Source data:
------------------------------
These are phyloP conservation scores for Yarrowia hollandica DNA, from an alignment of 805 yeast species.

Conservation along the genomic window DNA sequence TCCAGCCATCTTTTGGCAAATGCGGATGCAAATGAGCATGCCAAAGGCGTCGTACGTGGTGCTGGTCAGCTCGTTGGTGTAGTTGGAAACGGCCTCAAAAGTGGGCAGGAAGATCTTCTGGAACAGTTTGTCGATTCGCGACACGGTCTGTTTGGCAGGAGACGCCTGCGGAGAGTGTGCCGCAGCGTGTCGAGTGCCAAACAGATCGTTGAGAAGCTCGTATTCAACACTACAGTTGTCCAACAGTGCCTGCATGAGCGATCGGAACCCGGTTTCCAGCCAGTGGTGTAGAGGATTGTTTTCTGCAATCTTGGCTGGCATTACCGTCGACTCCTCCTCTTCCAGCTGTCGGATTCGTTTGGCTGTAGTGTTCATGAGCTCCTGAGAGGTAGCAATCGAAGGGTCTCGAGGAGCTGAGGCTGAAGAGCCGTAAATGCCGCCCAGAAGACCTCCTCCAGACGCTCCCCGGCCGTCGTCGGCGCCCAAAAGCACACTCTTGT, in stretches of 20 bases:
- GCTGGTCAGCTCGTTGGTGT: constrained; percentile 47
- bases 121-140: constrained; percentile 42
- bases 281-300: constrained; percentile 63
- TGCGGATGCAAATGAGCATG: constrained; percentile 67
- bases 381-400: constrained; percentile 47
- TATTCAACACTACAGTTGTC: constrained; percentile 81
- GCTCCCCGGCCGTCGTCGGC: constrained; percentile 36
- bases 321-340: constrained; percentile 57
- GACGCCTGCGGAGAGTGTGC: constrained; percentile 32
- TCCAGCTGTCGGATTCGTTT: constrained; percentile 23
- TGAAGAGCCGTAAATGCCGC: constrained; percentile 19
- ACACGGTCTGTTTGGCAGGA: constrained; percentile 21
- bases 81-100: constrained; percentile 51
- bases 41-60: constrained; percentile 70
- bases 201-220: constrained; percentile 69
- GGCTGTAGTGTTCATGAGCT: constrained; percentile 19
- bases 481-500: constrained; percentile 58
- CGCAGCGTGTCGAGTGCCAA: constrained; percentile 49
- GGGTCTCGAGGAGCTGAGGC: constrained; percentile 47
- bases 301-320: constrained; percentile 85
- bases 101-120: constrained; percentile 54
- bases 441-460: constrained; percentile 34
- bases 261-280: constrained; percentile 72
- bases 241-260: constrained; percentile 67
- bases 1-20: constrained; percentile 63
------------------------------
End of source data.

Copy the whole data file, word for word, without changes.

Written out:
These are phyloP conservation scores for Yarrowia hollandica DNA, from an alignment of 805 yeast species.

Conservation along the genomic window DNA sequence TCCAGCCATCTTTTGGCAAATGCGGATGCAAATGAGCATGCCAAAGGCGTCGTACGTGGTGCTGGTCAGCTCGTTGGTGTAGTTGGAAACGGCCTCAAAAGTGGGCAGGAAGATCTTCTGGAACAGTTTGTCGATTCGCGACACGGTCTGTTTGGCAGGAGACGCCTGCGGAGAGTGTGCCGCAGCGTGTCGAGTGCCAAACAGATCGTTGAGAAGCTCGTATTCAACACTACAGTTGTCCAACAGTGCCTGCATGAGCGATCGGAACCCGGTTTCCAGCCAGTGGTGTAGAGGATTGTTTTCTGCAATCTTGGCTGGCATTACCGTCGACTCCTCCTCTTCCAGCTGTCGGATTCGTTTGGCTGTAGTGTTCATGAGCTCCTGAGAGGTAGCAATCGAAGGGTCTCGAGGAGCTGAGGCTGAAGAGCCGTAAATGCCGCCCAGAAGACCTCCTCCAGACGCTCCCCGGCCGTCGTCGGCGCCCAAAAGCACACTCTTGT, in stretches of 20 bases:
- GCTGGTCAGCTCGTTGGTGT: constrained; percentile 47
- bases 121-140: constrained; percentile 42
- bases 281-300: constrained; percentile 63
- TGCGGATGCAAATGAGCATG: constrained; percentile 67
- bases 381-400: constrained; percentile 47
- TATTCAACACTACAGTTGTC: constrained; percentile 81
- GCTCCCCGGCCGTCGTCGGC: constrained; percentile 36
- bases 321-340: constrained; percentile 57
- GACGCCTGCGGAGAGTGTGC: constrained; percentile 32
- TCCAGCTGTCGGATTCGTTT: constrained; percentile 23
- TGAAGAGCCGTAAATGCCGC: constrained; percentile 19
- ACACGGTCTGTTTGGCAGGA: constrained; percentile 21
- bases 81-100: constrained; percentile 51
- bases 41-60: constrained; percentile 70
- bases 201-220: constrained; percentile 69
- GGCTGTAGTGTTCATGAGCT: constrained; percentile 19
- bases 481-500: constrained; percentile 58
- CGCAGCGTGTCGAGTGCCAA: constrained; percentile 49
- GGGTCTCGAGGAGCTGAGGC: constrained; percentile 47
- bases 301-320: constrained; percentile 85
- bases 101-120: constrained; percentile 54
- bases 441-460: constrained; percentile 34
- bases 261-280: constrained; percentile 72
- bases 241-260: constrained; percentile 67
- bases 1-20: constrained; percentile 63